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St-behesht questions the pledges of reformist candidate Musavi, as well as the principles of his sympathizers:

The atmosphere is filled with the essence of the election and the candidates are eager to take full advantage of it.

One of those candidates is Mir Hossein Musavi. His campaign is creating hype like he's the definite winner of the elections.

It is saddening that a bunch of emotional and pampered teenagers with their perceptual freedom as their only concern have been sent out into the streets so they can rush around with Musavi campaign posters in the luxurious cars that their fathers have paid for.

Is their idea of freedom being able to walk on the streets openly holding the hands of their girls while no policeman can badger them?! Is this real freedom?! If this is true freedom, then we can see that it is spread all across countries like China, Russia, Cuba, and even North Korea. In those countries, boys and girls can freely hold hands together and roam around while nothing like a police officer bugs them.

Poor [jailed] activists like [women's rights campaigner] Jelveh Javaheri and [student activist] Javid Tehrani. It is really strange for me to see people who consider Musavi a candidate who seeks improvement for the country, while no one has ever witnessed any such action from his side in the past. All that has been seen are promises, and we have seen promises before; all those candidates who have promised this and that but after manipulating the trust of the nation and gaining the votes, all of them forget their pledges.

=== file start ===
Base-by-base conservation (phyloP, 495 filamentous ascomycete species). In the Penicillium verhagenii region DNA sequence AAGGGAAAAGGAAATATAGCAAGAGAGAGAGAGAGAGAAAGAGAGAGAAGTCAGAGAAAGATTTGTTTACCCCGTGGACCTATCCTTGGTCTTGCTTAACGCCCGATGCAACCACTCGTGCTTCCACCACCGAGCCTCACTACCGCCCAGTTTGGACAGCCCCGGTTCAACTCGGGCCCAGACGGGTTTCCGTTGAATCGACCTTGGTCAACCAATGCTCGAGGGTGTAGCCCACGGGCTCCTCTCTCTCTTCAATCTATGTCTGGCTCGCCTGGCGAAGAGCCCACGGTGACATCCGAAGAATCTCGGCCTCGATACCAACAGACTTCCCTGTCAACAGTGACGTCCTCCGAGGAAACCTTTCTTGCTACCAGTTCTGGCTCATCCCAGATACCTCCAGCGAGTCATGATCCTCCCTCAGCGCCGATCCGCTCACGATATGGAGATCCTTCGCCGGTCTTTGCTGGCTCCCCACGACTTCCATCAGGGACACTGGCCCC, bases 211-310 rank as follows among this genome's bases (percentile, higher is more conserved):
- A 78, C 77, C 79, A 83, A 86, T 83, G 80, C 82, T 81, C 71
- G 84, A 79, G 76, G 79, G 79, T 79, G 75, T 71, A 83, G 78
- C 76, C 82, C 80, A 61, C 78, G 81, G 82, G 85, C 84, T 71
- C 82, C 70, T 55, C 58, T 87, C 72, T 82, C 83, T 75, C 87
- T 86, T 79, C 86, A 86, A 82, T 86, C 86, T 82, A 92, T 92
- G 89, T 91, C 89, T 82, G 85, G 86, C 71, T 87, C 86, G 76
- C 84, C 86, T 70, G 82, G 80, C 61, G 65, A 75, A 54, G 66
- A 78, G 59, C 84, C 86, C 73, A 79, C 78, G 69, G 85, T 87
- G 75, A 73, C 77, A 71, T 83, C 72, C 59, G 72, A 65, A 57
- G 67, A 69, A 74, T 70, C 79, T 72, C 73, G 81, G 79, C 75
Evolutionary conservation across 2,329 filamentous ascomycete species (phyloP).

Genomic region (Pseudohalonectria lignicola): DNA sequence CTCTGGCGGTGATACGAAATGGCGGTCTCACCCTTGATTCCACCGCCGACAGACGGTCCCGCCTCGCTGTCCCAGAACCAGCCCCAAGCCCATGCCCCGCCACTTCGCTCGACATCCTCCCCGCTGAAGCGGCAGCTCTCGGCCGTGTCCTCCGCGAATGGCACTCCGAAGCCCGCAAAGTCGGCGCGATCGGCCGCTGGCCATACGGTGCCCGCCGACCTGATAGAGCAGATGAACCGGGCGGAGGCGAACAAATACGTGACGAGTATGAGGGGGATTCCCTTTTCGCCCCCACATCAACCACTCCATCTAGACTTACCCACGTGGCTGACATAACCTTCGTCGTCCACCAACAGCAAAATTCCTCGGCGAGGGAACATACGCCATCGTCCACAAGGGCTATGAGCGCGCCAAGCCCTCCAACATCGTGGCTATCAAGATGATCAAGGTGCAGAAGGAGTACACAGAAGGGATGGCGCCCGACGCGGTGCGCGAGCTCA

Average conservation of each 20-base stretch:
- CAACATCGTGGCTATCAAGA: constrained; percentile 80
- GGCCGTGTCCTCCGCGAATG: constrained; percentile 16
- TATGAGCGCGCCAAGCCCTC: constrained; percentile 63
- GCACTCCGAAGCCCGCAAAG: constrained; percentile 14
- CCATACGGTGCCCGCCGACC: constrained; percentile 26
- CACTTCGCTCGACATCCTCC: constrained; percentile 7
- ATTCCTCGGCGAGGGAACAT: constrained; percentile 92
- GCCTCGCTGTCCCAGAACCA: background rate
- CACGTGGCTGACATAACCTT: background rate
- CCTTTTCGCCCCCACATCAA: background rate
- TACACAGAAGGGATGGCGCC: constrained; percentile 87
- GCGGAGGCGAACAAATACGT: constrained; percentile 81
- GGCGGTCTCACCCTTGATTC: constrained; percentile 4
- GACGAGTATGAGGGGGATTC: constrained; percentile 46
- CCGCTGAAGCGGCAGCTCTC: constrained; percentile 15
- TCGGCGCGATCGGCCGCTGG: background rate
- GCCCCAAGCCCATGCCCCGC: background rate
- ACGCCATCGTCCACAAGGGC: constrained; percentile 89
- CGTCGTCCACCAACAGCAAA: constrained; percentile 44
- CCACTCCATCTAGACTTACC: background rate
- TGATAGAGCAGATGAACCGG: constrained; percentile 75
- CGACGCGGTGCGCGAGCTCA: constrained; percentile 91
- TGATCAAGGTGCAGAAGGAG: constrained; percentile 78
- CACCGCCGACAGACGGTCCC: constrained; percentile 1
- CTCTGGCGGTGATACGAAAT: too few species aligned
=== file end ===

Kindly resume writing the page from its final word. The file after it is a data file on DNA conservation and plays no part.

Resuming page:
[Experience] shows that none of the unrealistic pledges of Musavi would be brought into practice. He has even promised things that are outside the prerogatives of the president of the Islamic Republic.

It reminded me of the campaign promises of [former reformist President Mohammad Khatami], who promised freedom of thought; but how unfortunate that we not only lost our freedom but also lost our lives. Interestingly, he had the government, parliament, and the city council under control -- but none of his promises became true.

Now the pledges of Mir Hossein Musavi seem to be unattainable while our duped, naive teens are driving the streets with his campaign posters on their cars. How unfortunate these teens are, and how unfortunate is our nation...

About This Blog

Persian Letters is a blog that offers a window into Iranian politics and society. Written primarily by Golnaz Esfandiari, Persian Letters brings you under-reported stories, insight and analysis, as well as guest Iranian bloggers -- from clerics, anarchists, feminists, Basij members, to bus drivers.


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